Fit for the Emperor: Discussion

Summary

The Kangxi Emperor (1662–1722), one of the first emperors of the Qing dynasty (1644–1911) delivered an edict based on Confucian principles. Looking closely at these principles can help students understand Confucianism as well as Chinese society.

Objectives

Students will:

  • deepen their understanding of Confucian principles;
  • broaden knowledge of a key time in Chinese history, the beginning of the Qing dynasty, the last of China’s imperial lines;
  • use Chinese ceramics as primary resources as a way of understanding China’s history and culture;
  • gain insight into their own values and world views.

Time Requirements

1 class session

Discussion Questions

The Kangxi emperor was known as one of China’s most powerful and yet benevolent emperors. As part of his efforts to return order to a society torn apart by rebellion and greed during the latter part of the Ming Dynasty, the emperor handed down rules to the people of China based on Confucianism.

Developed in the sixth and fifth centuries BC, Confucianism is a way of life as much as it is a religion or philosophy. It has provided values, ethics, and a world view for Chinese and other East Asian principles for more than two millennia. Confucius emphasized family relationships, tradition, loyalty, and respect, including some ideas very familiar to most of us: “Do not do to others what you would not want others to do to you,” for example. The family provided a model of how rulers should behave: an emperor should be wise and good like a father, and the people would be inspired to be wise and good. [view Online and Print Resources for links to more information on Confucianism]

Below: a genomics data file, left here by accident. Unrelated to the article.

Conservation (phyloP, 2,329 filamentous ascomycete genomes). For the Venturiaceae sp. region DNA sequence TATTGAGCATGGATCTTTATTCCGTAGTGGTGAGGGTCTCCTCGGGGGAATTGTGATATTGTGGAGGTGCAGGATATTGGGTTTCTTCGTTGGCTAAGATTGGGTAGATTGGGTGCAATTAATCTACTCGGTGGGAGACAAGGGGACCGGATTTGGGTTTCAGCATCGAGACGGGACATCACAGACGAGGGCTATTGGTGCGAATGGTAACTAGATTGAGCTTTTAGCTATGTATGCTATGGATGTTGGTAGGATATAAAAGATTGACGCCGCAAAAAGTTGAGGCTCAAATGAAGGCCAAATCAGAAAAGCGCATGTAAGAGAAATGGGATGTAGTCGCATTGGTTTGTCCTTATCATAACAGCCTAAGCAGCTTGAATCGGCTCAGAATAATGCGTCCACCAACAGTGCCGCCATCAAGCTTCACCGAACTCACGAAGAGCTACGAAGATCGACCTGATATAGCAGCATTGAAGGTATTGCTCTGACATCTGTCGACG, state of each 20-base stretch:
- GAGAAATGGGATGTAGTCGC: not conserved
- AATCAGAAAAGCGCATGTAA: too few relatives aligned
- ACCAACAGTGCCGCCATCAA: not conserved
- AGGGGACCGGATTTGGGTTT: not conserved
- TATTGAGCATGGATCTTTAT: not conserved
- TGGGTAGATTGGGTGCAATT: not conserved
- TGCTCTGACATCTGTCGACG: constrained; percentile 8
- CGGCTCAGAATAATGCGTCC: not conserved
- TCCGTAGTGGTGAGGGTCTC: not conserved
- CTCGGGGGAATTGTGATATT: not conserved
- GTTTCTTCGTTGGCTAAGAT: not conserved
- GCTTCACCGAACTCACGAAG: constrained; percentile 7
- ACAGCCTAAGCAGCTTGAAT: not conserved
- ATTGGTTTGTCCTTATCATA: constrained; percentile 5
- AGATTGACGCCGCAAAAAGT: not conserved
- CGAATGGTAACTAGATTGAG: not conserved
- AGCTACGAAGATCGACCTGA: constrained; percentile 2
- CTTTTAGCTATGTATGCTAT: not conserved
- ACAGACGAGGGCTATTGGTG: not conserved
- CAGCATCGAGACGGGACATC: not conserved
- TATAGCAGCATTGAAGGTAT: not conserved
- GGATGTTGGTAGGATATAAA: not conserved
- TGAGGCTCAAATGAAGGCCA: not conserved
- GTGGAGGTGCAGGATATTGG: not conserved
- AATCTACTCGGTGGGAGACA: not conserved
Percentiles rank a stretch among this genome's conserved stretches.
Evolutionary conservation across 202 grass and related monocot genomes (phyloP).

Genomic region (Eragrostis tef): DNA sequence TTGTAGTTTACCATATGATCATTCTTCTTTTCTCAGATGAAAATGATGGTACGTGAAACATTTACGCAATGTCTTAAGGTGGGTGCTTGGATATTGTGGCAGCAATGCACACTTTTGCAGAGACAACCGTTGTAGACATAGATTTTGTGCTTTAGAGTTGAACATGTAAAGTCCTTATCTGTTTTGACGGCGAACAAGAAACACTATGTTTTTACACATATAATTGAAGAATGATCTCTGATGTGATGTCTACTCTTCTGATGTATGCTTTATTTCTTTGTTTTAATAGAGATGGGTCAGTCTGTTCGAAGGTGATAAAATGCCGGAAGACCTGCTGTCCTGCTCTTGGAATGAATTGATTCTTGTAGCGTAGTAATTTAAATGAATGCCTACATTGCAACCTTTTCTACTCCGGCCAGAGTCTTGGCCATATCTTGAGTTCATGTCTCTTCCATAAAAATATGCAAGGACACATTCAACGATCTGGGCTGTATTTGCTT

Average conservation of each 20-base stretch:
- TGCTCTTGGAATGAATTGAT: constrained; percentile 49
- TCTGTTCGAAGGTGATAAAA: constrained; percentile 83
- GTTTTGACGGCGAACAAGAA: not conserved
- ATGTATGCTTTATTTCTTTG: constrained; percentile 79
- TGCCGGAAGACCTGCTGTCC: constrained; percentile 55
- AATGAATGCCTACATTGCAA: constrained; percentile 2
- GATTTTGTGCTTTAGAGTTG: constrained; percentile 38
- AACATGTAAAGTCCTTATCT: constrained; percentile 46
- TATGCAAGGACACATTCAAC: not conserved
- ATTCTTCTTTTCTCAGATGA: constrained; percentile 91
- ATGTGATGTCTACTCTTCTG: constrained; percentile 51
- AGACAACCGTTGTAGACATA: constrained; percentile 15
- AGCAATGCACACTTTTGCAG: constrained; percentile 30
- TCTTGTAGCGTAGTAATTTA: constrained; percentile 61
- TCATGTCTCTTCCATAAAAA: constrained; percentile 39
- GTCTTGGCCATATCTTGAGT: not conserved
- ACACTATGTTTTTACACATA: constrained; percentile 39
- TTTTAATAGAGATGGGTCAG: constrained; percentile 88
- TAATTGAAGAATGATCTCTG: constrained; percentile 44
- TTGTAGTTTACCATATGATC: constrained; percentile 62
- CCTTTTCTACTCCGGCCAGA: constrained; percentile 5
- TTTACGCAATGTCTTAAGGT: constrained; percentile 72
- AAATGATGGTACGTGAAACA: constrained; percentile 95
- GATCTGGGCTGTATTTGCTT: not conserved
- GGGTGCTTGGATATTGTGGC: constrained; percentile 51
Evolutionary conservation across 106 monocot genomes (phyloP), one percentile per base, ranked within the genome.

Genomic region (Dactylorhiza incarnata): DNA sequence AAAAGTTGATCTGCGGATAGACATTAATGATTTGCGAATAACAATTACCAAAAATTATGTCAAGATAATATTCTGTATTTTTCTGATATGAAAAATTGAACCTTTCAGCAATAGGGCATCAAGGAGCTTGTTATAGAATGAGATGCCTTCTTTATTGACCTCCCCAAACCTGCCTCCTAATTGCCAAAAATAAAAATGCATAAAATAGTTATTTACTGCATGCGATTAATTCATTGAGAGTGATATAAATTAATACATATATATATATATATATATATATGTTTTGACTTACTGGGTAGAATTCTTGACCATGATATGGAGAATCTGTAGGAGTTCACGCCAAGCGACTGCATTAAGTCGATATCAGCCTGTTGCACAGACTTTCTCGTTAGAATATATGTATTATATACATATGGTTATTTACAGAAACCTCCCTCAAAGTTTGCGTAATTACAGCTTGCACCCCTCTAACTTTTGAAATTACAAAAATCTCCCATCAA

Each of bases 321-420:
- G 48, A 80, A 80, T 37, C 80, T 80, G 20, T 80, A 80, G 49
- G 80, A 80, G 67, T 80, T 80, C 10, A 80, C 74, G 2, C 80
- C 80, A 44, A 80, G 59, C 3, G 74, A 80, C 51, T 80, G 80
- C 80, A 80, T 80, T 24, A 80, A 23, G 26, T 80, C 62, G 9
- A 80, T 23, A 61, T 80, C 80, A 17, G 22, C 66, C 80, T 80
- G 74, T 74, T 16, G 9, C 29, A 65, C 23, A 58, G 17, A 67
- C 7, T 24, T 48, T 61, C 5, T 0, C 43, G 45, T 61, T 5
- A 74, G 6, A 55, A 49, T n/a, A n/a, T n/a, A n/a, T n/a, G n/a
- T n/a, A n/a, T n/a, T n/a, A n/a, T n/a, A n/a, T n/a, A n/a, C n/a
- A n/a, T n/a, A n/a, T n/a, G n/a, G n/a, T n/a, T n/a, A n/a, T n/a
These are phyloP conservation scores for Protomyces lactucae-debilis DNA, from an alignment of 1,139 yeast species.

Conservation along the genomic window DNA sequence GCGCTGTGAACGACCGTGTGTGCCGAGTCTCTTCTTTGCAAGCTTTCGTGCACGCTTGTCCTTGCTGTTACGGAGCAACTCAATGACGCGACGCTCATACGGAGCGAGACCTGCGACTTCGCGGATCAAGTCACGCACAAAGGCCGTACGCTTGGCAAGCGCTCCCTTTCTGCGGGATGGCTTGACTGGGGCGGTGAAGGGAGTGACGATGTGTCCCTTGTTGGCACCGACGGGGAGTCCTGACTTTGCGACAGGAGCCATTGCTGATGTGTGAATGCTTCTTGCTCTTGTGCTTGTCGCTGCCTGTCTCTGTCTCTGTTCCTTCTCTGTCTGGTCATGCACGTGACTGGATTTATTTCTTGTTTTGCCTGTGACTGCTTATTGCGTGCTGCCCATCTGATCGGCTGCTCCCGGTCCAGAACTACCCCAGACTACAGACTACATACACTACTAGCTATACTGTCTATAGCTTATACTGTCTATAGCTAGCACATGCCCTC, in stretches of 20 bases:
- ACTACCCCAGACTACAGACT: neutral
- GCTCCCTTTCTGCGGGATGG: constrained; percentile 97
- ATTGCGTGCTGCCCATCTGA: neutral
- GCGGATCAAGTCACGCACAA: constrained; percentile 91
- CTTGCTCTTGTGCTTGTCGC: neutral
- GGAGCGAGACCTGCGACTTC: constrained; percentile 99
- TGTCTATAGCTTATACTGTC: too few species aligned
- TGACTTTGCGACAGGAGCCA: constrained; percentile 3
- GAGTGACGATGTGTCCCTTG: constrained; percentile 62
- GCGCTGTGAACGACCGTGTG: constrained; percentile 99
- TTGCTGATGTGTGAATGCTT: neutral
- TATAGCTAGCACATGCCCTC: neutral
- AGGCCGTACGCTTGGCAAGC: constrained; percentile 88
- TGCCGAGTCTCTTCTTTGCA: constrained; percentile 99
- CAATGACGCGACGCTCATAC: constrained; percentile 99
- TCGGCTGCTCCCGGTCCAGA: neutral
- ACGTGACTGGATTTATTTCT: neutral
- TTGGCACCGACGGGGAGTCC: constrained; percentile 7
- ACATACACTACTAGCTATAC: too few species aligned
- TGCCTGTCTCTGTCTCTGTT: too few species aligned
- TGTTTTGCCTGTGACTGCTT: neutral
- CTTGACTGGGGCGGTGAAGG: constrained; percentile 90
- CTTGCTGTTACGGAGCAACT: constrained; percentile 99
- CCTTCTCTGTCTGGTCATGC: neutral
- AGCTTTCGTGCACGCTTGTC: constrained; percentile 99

The Kangxi Emperor’s Sacred Edicts

  • Esteem love of your parents and brotherly submission most highly.
  • Behave with generosity toward your relatives to promote harmony and goodness.
  • Cultivate peace in your neighborhood to prevent quarrels and legal actions.
  • Recognize the importance of husbandry and the culture of the mulberry tree to ensure enough clothing and food.
  • Show that you prize moderation and economy to prevent the lavish waste of your means.
  • Value education.
  • Do not follow foreign principles.
  • Lecture on the laws so that the ignorant and obstinate will understand them.
  • Practice courteous behavior.
  • Work hard at the vocation in which you were born or trained.
  • Instruct sons and younger brothers so that they will not do what is wrong.
  • Put a stop to false accusations, in order to preserve the honest and good.
  • Warn against sheltering deserters from the military, in order to avoid being involved in their punishment.
  • Pay your taxes in full, in order to avoid being pressed for payment.
  • Give alms to the poor to put an end to thefts and robbery.
  • Remove enmity and anger, in order to show the importance due to the person and life.

Ask your class to discuss the following:

  • Point out principles that describe family behavior, social behavior, food, clothing, political activity, military issues.
  • Based on these principles, what do you think life was like in seventeenth-century China?
  • Do these principles have any connection with the making of ceramics for the imperial court? with the making of luxury items? with creating items for import and sale to other countries?